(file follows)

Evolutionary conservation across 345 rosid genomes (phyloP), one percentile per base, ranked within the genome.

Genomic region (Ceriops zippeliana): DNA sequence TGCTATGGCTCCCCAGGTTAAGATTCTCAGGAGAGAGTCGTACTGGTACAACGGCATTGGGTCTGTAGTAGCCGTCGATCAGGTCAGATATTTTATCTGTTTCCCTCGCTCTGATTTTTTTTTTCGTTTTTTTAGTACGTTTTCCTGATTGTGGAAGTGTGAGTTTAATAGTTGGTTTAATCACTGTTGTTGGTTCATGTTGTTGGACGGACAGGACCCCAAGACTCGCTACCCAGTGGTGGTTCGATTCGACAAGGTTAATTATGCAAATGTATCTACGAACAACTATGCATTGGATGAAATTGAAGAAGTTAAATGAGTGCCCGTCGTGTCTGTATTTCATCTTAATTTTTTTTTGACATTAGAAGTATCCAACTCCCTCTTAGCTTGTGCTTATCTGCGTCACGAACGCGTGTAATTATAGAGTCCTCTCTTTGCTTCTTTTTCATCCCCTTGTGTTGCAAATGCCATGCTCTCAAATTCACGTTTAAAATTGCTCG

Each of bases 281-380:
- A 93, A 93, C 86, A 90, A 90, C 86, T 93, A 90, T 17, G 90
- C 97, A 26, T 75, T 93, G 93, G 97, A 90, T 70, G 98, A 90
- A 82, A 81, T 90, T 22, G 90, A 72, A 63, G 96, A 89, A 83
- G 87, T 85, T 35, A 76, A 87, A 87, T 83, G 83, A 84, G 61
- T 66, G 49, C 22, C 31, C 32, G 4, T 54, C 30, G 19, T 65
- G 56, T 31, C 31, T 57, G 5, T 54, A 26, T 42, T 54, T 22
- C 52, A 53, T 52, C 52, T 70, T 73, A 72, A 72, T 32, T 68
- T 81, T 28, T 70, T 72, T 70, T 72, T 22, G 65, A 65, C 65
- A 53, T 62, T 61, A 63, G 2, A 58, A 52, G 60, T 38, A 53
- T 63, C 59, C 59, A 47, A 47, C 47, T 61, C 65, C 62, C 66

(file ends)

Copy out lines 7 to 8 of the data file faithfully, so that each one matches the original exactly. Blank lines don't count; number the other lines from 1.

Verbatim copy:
- G 87, T 85, T 35, A 76, A 87, A 87, T 83, G 83, A 84, G 61
- T 66, G 49, C 22, C 31, C 32, G 4, T 54, C 30, G 19, T 65